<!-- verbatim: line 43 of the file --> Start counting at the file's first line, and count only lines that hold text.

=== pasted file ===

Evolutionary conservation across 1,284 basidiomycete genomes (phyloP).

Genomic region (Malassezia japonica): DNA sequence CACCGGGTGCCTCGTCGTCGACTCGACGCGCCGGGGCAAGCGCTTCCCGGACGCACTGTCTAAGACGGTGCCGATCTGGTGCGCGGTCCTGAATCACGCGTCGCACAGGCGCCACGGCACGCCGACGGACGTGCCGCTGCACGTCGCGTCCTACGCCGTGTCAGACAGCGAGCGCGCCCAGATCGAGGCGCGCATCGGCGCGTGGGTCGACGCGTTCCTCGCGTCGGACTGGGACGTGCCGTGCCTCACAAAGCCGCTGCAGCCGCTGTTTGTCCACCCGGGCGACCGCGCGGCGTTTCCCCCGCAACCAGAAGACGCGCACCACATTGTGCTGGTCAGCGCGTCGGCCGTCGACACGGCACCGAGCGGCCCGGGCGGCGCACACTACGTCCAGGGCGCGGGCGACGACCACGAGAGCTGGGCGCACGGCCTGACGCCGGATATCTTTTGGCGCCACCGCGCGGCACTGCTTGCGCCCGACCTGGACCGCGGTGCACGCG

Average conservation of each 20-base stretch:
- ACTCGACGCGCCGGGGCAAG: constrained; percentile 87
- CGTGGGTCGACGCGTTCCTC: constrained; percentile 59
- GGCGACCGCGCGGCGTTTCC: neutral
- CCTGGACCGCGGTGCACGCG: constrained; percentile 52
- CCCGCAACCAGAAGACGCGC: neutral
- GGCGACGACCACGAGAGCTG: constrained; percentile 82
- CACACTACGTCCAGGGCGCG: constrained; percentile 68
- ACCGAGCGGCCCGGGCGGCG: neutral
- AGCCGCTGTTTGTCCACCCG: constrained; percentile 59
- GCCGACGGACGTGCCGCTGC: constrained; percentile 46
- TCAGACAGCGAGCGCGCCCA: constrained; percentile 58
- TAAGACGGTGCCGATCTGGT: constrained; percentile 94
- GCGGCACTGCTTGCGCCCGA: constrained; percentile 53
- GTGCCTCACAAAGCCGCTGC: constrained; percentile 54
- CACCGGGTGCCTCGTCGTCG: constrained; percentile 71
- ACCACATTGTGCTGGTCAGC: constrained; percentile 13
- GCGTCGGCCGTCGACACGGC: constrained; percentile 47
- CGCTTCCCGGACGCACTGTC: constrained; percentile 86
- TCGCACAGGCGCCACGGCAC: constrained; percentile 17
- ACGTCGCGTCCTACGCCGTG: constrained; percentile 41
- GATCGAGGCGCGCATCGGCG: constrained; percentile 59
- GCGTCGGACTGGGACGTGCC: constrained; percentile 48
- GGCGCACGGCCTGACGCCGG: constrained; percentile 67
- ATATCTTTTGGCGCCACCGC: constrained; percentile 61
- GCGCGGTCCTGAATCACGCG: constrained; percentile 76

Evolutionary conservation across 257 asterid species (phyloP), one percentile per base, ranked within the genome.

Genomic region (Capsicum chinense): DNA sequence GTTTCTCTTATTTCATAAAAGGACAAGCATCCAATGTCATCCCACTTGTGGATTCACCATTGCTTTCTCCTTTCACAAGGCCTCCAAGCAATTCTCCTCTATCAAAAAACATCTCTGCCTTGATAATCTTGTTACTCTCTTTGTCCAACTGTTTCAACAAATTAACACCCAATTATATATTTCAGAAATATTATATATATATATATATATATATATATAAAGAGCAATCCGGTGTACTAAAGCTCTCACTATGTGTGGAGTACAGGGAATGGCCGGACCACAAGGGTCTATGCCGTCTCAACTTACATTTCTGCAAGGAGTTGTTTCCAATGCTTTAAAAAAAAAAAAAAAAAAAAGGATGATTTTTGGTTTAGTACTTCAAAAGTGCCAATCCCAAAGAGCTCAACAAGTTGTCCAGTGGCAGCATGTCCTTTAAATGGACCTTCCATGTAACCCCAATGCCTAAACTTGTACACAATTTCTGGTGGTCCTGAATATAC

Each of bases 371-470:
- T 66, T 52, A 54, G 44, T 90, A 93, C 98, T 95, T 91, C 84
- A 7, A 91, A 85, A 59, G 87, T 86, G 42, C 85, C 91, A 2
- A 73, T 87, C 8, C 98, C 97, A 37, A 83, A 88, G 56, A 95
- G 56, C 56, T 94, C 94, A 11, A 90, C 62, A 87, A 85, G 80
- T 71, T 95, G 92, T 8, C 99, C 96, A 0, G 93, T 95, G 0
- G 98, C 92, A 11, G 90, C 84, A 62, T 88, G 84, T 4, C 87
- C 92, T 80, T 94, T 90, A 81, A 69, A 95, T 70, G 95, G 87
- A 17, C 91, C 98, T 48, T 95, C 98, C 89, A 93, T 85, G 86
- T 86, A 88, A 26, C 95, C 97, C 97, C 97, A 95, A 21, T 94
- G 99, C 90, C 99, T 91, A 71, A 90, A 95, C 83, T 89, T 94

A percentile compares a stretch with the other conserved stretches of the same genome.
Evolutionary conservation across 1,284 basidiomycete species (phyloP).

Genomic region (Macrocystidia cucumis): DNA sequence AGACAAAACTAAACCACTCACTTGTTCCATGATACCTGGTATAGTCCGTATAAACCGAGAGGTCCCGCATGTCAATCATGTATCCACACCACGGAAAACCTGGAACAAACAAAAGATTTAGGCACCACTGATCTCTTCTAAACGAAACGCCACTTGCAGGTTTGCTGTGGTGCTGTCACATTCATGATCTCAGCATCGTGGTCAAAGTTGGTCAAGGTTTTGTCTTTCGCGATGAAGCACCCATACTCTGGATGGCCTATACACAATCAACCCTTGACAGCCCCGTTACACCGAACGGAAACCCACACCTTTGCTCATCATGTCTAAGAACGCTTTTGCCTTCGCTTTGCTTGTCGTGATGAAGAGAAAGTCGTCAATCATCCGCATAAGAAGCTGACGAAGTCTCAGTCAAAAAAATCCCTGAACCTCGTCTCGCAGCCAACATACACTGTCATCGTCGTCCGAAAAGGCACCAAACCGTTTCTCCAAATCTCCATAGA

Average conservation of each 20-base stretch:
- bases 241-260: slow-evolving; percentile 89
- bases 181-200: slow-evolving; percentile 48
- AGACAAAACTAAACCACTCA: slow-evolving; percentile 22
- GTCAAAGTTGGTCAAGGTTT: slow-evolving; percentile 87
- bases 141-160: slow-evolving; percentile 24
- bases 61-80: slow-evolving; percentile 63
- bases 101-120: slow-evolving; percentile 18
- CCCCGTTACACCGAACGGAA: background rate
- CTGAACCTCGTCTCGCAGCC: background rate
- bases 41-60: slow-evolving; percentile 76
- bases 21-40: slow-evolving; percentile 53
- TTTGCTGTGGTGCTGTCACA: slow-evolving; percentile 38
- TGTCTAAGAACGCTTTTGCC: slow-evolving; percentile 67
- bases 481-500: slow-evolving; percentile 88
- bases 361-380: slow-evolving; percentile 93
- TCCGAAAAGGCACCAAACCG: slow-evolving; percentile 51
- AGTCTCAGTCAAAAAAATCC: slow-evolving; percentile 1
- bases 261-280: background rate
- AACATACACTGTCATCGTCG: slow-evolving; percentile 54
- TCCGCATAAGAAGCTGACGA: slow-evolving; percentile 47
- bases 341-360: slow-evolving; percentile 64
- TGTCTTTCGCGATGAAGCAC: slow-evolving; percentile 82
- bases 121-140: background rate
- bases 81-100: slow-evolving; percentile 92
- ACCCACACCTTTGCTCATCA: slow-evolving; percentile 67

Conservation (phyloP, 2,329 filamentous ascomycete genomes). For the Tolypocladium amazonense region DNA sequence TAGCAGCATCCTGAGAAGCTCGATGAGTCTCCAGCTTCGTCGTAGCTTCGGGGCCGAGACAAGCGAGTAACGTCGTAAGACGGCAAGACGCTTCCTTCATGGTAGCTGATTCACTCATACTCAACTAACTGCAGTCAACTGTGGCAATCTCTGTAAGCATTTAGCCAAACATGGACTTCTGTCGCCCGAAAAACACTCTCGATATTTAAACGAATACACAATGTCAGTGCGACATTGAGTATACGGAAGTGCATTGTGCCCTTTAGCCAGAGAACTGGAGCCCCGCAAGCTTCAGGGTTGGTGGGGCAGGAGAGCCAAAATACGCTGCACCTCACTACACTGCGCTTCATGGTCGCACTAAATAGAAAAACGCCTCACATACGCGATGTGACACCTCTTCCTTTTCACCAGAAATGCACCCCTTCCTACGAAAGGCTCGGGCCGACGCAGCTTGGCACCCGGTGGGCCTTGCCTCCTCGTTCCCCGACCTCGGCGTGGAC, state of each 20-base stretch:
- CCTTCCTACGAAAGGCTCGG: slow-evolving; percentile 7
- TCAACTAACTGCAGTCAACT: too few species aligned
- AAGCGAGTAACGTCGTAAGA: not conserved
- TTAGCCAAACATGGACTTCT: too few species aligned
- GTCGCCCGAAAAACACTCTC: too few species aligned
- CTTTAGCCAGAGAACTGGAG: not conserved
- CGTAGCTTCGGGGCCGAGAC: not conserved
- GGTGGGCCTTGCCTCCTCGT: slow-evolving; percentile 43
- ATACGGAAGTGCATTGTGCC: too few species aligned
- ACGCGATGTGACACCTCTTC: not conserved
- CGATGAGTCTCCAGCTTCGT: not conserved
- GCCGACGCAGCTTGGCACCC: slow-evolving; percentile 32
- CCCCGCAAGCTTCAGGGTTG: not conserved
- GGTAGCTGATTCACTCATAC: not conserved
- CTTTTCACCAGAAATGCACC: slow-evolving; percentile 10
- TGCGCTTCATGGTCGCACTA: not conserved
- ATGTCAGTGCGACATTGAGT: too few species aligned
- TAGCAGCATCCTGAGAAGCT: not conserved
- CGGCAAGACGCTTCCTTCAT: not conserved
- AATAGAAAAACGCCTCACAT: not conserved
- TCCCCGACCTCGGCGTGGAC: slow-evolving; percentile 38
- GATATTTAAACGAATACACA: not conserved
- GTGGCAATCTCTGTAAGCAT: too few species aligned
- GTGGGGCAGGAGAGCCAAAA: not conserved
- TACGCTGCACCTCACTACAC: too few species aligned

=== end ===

Evolutionary conservation across 1,284 basidiomycete species (phyloP).